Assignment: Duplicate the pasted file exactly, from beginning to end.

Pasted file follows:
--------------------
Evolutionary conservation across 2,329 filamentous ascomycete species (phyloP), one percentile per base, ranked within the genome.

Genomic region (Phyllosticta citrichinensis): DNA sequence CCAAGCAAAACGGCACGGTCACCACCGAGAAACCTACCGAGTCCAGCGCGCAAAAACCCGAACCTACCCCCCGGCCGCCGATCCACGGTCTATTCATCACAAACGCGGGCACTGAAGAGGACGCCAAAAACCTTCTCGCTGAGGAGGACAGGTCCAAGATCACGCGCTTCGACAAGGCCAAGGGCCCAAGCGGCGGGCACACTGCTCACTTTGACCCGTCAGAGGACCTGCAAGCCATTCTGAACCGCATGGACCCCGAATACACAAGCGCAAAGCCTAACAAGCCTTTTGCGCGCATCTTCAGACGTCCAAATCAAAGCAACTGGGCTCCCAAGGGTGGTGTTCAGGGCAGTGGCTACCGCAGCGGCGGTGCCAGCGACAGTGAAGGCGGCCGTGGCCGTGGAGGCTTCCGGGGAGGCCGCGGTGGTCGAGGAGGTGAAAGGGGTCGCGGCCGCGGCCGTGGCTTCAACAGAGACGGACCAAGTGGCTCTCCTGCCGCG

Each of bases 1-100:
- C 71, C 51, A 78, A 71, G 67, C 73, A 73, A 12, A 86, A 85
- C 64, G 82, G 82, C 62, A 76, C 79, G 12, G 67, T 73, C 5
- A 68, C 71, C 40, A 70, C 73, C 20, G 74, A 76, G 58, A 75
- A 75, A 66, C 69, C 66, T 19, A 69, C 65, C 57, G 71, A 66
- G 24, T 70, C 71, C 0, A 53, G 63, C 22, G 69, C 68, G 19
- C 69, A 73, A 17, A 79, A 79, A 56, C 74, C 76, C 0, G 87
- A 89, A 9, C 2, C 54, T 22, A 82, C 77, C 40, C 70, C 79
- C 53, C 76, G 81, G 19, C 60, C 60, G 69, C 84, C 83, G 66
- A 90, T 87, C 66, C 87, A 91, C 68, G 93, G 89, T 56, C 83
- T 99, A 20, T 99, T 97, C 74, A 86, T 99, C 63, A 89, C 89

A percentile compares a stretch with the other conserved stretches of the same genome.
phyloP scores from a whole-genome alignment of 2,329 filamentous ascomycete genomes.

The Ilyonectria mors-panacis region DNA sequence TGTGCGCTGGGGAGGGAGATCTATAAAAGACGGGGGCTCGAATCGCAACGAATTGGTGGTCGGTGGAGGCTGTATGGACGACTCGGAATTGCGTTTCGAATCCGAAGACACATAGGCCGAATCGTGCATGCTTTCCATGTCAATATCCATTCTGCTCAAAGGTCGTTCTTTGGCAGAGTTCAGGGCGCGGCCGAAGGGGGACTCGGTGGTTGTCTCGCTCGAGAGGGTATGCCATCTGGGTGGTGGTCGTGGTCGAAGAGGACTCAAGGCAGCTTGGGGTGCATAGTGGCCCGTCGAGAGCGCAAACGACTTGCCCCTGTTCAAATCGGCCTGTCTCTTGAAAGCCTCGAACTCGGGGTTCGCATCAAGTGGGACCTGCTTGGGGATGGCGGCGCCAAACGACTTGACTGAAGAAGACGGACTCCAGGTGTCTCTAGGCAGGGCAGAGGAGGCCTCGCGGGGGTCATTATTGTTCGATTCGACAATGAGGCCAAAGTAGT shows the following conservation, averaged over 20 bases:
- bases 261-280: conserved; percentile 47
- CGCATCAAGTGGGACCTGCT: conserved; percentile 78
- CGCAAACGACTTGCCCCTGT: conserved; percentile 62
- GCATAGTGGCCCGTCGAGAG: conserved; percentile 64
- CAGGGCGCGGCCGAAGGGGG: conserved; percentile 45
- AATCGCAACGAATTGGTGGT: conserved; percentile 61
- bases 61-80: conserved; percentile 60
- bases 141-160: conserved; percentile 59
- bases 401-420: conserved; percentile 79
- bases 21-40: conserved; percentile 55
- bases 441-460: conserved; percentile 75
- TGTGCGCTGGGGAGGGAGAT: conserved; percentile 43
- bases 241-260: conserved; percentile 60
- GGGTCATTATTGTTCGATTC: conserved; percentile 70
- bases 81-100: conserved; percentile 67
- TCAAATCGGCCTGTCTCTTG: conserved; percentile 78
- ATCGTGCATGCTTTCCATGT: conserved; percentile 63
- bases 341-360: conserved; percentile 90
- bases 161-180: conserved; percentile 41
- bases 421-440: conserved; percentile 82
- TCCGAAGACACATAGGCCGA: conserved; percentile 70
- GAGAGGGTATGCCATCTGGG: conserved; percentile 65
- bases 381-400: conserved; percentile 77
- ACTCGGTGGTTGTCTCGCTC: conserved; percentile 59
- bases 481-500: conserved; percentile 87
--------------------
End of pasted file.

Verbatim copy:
Evolutionary conservation across 2,329 filamentous ascomycete species (phyloP), one percentile per base, ranked within the genome.

Genomic region (Phyllosticta citrichinensis): DNA sequence CCAAGCAAAACGGCACGGTCACCACCGAGAAACCTACCGAGTCCAGCGCGCAAAAACCCGAACCTACCCCCCGGCCGCCGATCCACGGTCTATTCATCACAAACGCGGGCACTGAAGAGGACGCCAAAAACCTTCTCGCTGAGGAGGACAGGTCCAAGATCACGCGCTTCGACAAGGCCAAGGGCCCAAGCGGCGGGCACACTGCTCACTTTGACCCGTCAGAGGACCTGCAAGCCATTCTGAACCGCATGGACCCCGAATACACAAGCGCAAAGCCTAACAAGCCTTTTGCGCGCATCTTCAGACGTCCAAATCAAAGCAACTGGGCTCCCAAGGGTGGTGTTCAGGGCAGTGGCTACCGCAGCGGCGGTGCCAGCGACAGTGAAGGCGGCCGTGGCCGTGGAGGCTTCCGGGGAGGCCGCGGTGGTCGAGGAGGTGAAAGGGGTCGCGGCCGCGGCCGTGGCTTCAACAGAGACGGACCAAGTGGCTCTCCTGCCGCG

Each of bases 1-100:
- C 71, C 51, A 78, A 71, G 67, C 73, A 73, A 12, A 86, A 85
- C 64, G 82, G 82, C 62, A 76, C 79, G 12, G 67, T 73, C 5
- A 68, C 71, C 40, A 70, C 73, C 20, G 74, A 76, G 58, A 75
- A 75, A 66, C 69, C 66, T 19, A 69, C 65, C 57, G 71, A 66
- G 24, T 70, C 71, C 0, A 53, G 63, C 22, G 69, C 68, G 19
- C 69, A 73, A 17, A 79, A 79, A 56, C 74, C 76, C 0, G 87
- A 89, A 9, C 2, C 54, T 22, A 82, C 77, C 40, C 70, C 79
- C 53, C 76, G 81, G 19, C 60, C 60, G 69, C 84, C 83, G 66
- A 90, T 87, C 66, C 87, A 91, C 68, G 93, G 89, T 56, C 83
- T 99, A 20, T 99, T 97, C 74, A 86, T 99, C 63, A 89, C 89

A percentile compares a stretch with the other conserved stretches of the same genome.
phyloP scores from a whole-genome alignment of 2,329 filamentous ascomycete genomes.

The Ilyonectria mors-panacis region DNA sequence TGTGCGCTGGGGAGGGAGATCTATAAAAGACGGGGGCTCGAATCGCAACGAATTGGTGGTCGGTGGAGGCTGTATGGACGACTCGGAATTGCGTTTCGAATCCGAAGACACATAGGCCGAATCGTGCATGCTTTCCATGTCAATATCCATTCTGCTCAAAGGTCGTTCTTTGGCAGAGTTCAGGGCGCGGCCGAAGGGGGACTCGGTGGTTGTCTCGCTCGAGAGGGTATGCCATCTGGGTGGTGGTCGTGGTCGAAGAGGACTCAAGGCAGCTTGGGGTGCATAGTGGCCCGTCGAGAGCGCAAACGACTTGCCCCTGTTCAAATCGGCCTGTCTCTTGAAAGCCTCGAACTCGGGGTTCGCATCAAGTGGGACCTGCTTGGGGATGGCGGCGCCAAACGACTTGACTGAAGAAGACGGACTCCAGGTGTCTCTAGGCAGGGCAGAGGAGGCCTCGCGGGGGTCATTATTGTTCGATTCGACAATGAGGCCAAAGTAGT shows the following conservation, averaged over 20 bases:
- bases 261-280: conserved; percentile 47
- CGCATCAAGTGGGACCTGCT: conserved; percentile 78
- CGCAAACGACTTGCCCCTGT: conserved; percentile 62
- GCATAGTGGCCCGTCGAGAG: conserved; percentile 64
- CAGGGCGCGGCCGAAGGGGG: conserved; percentile 45
- AATCGCAACGAATTGGTGGT: conserved; percentile 61
- bases 61-80: conserved; percentile 60
- bases 141-160: conserved; percentile 59
- bases 401-420: conserved; percentile 79
- bases 21-40: conserved; percentile 55
- bases 441-460: conserved; percentile 75
- TGTGCGCTGGGGAGGGAGAT: conserved; percentile 43
- bases 241-260: conserved; percentile 60
- GGGTCATTATTGTTCGATTC: conserved; percentile 70
- bases 81-100: conserved; percentile 67
- TCAAATCGGCCTGTCTCTTG: conserved; percentile 78
- ATCGTGCATGCTTTCCATGT: conserved; percentile 63
- bases 341-360: conserved; percentile 90
- bases 161-180: conserved; percentile 41
- bases 421-440: conserved; percentile 82
- TCCGAAGACACATAGGCCGA: conserved; percentile 70
- GAGAGGGTATGCCATCTGGG: conserved; percentile 65
- bases 381-400: conserved; percentile 77
- ACTCGGTGGTTGTCTCGCTC: conserved; percentile 59
- bases 481-500: conserved; percentile 87